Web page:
Which Puppy is Right for You?

Genes are traits that are passed on from one generation to another. As breeders, dog’s exhibiting certain desired traits are selectively bred to pass on the genes that are believed to contribute to those traits. In regards to certain traits such as coat type, size, structure, this can be done with much success by pairing two like collies, however, we also know that even when two similar collies such as two parents with excellent herding instincts are bred together, there is a chance of producing a litter with one or two pups who do not exhibit any herding ability whatsoever. Specific behavioral traits can be much harder to breed because environment has a big influence of a dog’s expressed behavior traits.

There are certain behaviors that are bred into a dog’s DNA which we refer to as Genotype. Genotype is the genetic makeup of the dog. How they are hardwired. Genotype in puppies can determine which pup in the litter is an alpha and which pup is more timid, which pup is high energy and which pup is more docile and low key. These traits are predetermined at birth.

Each pup also exhibits phenotypes, which is simply the expression of a trait. An example would be herding instinct. A pup’s genotype would identify if a pup has an natural herding instinct, where as the  phenotype would determine the amount or variation of the herding trait that is expressed in each pup with that gene.

To complicate things further, while phenotype is locked in at birth, genotype, which is the expression of the gene can be influenced by environment.

Example: Three pups have herding instinct in a litter. Depending on exposure to livestock at an early age, how the pup’s instincts are formed into correct behavior when introduced to livestock and what training if any they receive will impact how that herding gene is expressed in each pup.

When selecting a pup it is important to know the expected genotypes in the breeding of a litter you are looking at and how much a those genes (phenotypes) are expressed in each pup. If your pup does not have the genotype traits for the task you want your pup to perform as an adult, you may not be happy with the end results of your training. A high energy pup may never make a wonderful service or therapy dog nor will a low energy pup make for a good herding, sporting dog no matter how much training they receive.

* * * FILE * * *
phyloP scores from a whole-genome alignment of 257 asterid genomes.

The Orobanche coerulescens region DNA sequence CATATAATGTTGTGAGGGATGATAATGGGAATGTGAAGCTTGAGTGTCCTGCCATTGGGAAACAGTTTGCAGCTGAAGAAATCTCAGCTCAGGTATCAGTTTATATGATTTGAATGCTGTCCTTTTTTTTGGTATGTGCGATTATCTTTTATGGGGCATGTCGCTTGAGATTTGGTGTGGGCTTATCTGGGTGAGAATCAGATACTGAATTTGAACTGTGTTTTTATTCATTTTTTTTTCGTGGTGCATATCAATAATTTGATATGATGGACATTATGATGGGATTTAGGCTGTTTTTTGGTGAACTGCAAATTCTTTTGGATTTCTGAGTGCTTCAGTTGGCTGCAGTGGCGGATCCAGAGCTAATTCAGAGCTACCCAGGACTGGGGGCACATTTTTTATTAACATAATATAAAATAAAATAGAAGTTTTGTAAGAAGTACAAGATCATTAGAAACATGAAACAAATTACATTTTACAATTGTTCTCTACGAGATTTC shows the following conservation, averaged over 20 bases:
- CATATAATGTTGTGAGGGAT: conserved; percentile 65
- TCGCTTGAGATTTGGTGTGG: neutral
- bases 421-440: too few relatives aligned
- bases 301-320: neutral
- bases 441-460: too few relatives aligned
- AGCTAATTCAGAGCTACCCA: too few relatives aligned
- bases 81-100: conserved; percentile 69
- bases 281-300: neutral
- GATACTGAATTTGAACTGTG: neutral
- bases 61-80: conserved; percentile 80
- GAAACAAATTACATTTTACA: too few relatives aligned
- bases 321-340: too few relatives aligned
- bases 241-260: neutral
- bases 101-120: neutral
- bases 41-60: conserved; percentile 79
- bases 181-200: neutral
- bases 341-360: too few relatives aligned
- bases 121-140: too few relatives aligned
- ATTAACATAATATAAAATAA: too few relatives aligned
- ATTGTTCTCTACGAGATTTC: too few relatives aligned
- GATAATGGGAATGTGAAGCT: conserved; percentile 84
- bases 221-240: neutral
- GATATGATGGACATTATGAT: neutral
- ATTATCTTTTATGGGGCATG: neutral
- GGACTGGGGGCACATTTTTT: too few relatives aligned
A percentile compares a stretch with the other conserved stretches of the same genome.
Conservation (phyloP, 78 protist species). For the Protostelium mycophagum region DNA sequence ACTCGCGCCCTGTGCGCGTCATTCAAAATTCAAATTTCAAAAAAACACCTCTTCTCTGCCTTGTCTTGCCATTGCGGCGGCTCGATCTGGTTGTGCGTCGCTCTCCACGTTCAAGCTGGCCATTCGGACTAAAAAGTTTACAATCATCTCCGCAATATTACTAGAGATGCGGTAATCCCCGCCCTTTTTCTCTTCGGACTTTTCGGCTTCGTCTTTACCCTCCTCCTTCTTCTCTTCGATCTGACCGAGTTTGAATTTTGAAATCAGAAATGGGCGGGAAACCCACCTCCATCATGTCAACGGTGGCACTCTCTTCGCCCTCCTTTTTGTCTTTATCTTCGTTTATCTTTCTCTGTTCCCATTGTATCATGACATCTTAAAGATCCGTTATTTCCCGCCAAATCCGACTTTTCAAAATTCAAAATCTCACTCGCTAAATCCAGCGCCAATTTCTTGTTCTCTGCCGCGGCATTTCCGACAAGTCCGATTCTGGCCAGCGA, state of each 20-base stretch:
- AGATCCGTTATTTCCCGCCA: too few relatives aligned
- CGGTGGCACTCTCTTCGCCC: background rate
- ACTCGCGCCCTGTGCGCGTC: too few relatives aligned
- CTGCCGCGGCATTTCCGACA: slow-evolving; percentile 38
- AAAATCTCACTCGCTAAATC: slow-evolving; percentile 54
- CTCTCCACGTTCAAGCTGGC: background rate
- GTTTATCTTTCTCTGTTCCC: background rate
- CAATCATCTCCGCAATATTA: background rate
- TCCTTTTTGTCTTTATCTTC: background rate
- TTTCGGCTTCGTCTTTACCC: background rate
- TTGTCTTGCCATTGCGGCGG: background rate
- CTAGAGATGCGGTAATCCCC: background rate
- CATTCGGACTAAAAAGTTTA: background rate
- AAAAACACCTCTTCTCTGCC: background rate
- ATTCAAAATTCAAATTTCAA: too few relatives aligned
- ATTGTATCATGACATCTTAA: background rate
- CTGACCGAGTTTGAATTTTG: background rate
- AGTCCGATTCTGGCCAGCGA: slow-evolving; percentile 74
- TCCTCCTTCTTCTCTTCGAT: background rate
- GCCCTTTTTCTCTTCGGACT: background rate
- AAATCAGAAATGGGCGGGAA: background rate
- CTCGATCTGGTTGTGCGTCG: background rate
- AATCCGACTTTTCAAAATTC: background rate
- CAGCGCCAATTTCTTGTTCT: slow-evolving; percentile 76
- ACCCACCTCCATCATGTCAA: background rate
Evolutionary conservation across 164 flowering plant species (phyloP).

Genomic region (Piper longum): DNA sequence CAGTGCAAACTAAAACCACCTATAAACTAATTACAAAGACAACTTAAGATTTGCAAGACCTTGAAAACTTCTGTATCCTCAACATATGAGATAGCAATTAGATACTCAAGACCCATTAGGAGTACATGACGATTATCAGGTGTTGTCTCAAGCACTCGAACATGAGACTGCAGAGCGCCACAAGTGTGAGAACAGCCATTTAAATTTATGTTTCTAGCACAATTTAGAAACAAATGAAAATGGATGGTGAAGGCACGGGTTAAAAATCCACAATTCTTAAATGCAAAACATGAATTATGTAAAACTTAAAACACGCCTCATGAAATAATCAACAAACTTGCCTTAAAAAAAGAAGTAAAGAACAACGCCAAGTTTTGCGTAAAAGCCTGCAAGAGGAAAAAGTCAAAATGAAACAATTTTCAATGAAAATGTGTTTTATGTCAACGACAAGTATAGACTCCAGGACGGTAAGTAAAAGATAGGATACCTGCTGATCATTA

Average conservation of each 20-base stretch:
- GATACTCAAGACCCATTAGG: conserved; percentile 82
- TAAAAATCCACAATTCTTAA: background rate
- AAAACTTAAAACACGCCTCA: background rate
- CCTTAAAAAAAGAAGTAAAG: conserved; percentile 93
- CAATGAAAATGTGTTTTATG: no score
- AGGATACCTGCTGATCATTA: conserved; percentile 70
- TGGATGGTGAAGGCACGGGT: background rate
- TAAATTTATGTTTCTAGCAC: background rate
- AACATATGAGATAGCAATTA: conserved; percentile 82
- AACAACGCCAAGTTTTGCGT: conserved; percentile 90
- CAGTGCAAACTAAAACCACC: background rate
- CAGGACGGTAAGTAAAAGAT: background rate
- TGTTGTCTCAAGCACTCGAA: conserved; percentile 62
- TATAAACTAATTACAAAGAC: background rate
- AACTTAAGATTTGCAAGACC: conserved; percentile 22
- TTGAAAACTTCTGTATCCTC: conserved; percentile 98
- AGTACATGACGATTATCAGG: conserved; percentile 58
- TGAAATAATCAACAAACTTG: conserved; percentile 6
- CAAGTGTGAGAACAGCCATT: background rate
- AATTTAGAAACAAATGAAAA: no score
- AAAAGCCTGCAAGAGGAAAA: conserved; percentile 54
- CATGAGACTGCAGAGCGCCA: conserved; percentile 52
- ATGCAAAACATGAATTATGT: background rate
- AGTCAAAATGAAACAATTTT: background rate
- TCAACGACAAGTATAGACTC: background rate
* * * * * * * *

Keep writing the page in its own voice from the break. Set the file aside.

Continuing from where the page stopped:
Finally, it is important to know the environment you provide for your pup, will have a huge impact on how much of the traits your pup has inherited are expressed in his/her behavior and working ability.  Purchasing a pup because you love how successful his/her sire is as a therapy dog or agility dog, does not mean your pup will automatically behave to same way if you don’t invest in training your dog.  Lassie wasn’t simply born talented, it came from extensive training and exposure to a nurturing environment.

In my next blog I will discuss what traits are hardwired in a pup and for the most part can not be changed and what traits can be influenced through environment and training. There is no such thing as a bad pup. The key to selecting the right pup in a litter for you is knowing what you are looking for and which puppy has the traits to match your needs. Picture The smartest dog breed is the border collie. A retriever naturally retrieves without training. A beagle will always find its way home. German shepherds are great guard dogs. There are many breed stereotypes, but are they based on fact? 

Today, due to the the emphasis on appearance with most kennel clubs, many breeders focus more on looks than how a dog thinks or behaves, and there are often more differences within a breed sometimes than between breeds. A dog that doesn’t retrieve is still a retriever, and a dog that doesn’t herd sheep is still a herder. All this makes finding breed differences in qualities like intelligence and behavior all the more difficult.

Several years ago, a good friend of mine paid top dollar for a beautiful, health tested Golden Retriever to be his new bird dog. Unfortunately his new retriever did not retrieve, did not like water and had very little energy or interest in working. It turns out he came from show lines and natural behavior traits had been bred out of his lines. They still have him but he is a sweet family pet. 

How does this happen? If breeders do not breed for behavior of the breed type and focus only on health or physical traits, the temperament and natural working ability of the breed will be bred out of the line. This is why so many dogs are no longer true to breed type in personality and behavior.

Collies should not be couch potatoes or timid. Collies are a herding breed and should be confident and have enough drive to be able to perform a large multitude of tasks whether it be herding, sporting events, companionship, therapy or service dogs. 

At SCPS, when breeding dogs are accepted into our registry, emphasis is placed on each collie’s ability to perform true to breed type. Our breeders must demonstrate their dog’s abilities when applying to our registry, so you know what to expect from the puppies in a litter. We also encourage our members to enroll their collies in our Versatility Program that rewards dogs for their demonstrated abilities and accomplishments.

Purchasing a puppy that fits your lifestyle and meets your expectations is important. When looking to add a new puppy to your family, you can shop with confidence at SCPS as our breeders provide extensive information about their breeding collies on health, size, temperament and working ability. Why shop anywhere else?